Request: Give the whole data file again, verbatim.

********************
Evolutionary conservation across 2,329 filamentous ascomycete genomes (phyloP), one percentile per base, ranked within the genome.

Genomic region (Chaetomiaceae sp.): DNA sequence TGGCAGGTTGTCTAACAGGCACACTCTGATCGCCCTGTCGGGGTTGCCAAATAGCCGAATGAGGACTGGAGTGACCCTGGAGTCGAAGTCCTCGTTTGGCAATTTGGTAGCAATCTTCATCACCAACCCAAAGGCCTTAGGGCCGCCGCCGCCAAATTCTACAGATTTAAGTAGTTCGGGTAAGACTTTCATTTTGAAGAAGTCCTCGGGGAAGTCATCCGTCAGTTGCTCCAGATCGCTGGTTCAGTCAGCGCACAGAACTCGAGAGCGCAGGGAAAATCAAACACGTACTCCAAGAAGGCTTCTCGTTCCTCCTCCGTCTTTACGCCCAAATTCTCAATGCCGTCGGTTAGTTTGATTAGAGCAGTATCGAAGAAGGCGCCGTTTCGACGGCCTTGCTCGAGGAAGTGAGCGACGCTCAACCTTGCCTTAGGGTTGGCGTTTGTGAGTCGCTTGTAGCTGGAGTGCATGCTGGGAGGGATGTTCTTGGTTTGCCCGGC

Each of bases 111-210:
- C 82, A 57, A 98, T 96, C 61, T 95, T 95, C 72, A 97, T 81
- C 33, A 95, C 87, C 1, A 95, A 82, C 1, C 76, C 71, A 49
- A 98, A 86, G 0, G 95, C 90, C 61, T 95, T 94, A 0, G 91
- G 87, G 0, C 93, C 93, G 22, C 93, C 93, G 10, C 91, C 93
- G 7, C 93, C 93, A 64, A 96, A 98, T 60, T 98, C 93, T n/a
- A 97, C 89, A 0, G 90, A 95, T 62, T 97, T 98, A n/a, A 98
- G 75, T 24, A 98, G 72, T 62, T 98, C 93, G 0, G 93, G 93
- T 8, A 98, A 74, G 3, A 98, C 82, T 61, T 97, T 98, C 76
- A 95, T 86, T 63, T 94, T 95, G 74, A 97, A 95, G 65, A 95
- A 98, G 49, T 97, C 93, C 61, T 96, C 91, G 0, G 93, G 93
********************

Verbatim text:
Evolutionary conservation across 2,329 filamentous ascomycete genomes (phyloP), one percentile per base, ranked within the genome.

Genomic region (Chaetomiaceae sp.): DNA sequence TGGCAGGTTGTCTAACAGGCACACTCTGATCGCCCTGTCGGGGTTGCCAAATAGCCGAATGAGGACTGGAGTGACCCTGGAGTCGAAGTCCTCGTTTGGCAATTTGGTAGCAATCTTCATCACCAACCCAAAGGCCTTAGGGCCGCCGCCGCCAAATTCTACAGATTTAAGTAGTTCGGGTAAGACTTTCATTTTGAAGAAGTCCTCGGGGAAGTCATCCGTCAGTTGCTCCAGATCGCTGGTTCAGTCAGCGCACAGAACTCGAGAGCGCAGGGAAAATCAAACACGTACTCCAAGAAGGCTTCTCGTTCCTCCTCCGTCTTTACGCCCAAATTCTCAATGCCGTCGGTTAGTTTGATTAGAGCAGTATCGAAGAAGGCGCCGTTTCGACGGCCTTGCTCGAGGAAGTGAGCGACGCTCAACCTTGCCTTAGGGTTGGCGTTTGTGAGTCGCTTGTAGCTGGAGTGCATGCTGGGAGGGATGTTCTTGGTTTGCCCGGC

Each of bases 111-210:
- C 82, A 57, A 98, T 96, C 61, T 95, T 95, C 72, A 97, T 81
- C 33, A 95, C 87, C 1, A 95, A 82, C 1, C 76, C 71, A 49
- A 98, A 86, G 0, G 95, C 90, C 61, T 95, T 94, A 0, G 91
- G 87, G 0, C 93, C 93, G 22, C 93, C 93, G 10, C 91, C 93
- G 7, C 93, C 93, A 64, A 96, A 98, T 60, T 98, C 93, T n/a
- A 97, C 89, A 0, G 90, A 95, T 62, T 97, T 98, A n/a, A 98
- G 75, T 24, A 98, G 72, T 62, T 98, C 93, G 0, G 93, G 93
- T 8, A 98, A 74, G 3, A 98, C 82, T 61, T 97, T 98, C 76
- A 95, T 86, T 63, T 94, T 95, G 74, A 97, A 95, G 65, A 95
- A 98, G 49, T 97, C 93, C 61, T 96, C 91, G 0, G 93, G 93